ECB critical of FX-loans law
Hungarian authorities have failed to consult the European Central Bank (ECB) on the law dealing with the compensation of FX loan contracts, the ECB said on its website yesterday evening. Furthermore, the Frankfurt-based European bank says the law could have negative effects on the financial sector.
The law paving the way for compensating customers holding FX-loans was adopted on July 4th by the Hungarian parliament. It states that the practice of banks charging currency spread was illegitimate, and that such charges have to be repaid to debtors. It also says that one-sided contract modifications are void unless the banks can prove in court that the modifications were legal.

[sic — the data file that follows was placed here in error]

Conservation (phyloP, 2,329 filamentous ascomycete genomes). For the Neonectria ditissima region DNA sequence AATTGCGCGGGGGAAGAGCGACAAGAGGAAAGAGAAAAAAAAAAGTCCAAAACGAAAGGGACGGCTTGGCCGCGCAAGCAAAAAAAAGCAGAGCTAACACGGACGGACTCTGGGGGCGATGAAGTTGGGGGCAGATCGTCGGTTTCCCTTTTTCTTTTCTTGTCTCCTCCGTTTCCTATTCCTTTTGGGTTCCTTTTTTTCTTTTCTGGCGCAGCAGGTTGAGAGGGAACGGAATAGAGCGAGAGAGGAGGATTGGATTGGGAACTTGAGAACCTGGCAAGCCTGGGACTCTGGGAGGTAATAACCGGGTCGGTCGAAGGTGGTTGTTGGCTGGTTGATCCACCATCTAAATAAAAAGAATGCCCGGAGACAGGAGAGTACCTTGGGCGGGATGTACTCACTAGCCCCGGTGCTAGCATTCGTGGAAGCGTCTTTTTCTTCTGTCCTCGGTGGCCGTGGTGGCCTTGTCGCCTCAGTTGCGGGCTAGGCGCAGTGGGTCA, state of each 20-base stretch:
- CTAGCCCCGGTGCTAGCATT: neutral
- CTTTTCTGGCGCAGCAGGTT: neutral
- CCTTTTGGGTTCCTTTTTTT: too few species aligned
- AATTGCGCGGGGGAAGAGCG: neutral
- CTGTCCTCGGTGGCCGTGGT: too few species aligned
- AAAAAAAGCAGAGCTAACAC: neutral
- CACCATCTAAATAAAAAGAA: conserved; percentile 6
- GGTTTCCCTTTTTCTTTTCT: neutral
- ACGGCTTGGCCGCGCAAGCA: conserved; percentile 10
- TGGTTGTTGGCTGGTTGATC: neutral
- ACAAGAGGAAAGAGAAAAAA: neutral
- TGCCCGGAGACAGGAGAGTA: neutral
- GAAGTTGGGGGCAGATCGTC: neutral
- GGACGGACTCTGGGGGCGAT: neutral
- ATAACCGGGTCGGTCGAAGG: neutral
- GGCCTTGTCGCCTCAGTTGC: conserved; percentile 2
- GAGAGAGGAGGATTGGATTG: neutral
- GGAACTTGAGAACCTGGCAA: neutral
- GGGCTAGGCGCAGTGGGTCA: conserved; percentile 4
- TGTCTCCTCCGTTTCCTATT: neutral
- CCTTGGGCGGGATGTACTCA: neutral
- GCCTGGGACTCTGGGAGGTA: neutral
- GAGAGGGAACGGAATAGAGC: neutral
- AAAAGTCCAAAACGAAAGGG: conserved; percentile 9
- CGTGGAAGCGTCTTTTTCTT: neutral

Several amendments were inserted in the final text of the law before the vote but none of them was issued to the ECB, the bank points out.
The ECB also says that the application of the seven principles laid down by the Supreme Court of Hungary (Curia) - clarity, itemised listing, objectivity, factuality and proportionality, transparency, right of termination and symmetry – is unclear. In an earlier judgment, the Curia had said unilateral changes made by a bank to a contract could be considered legal if these principles were respected.
Implementing such measures could put a significant strain on the banking sector, and have an adverse effect on the stability of the Hungarian financial sector as a whole, adds the European Central Bank.
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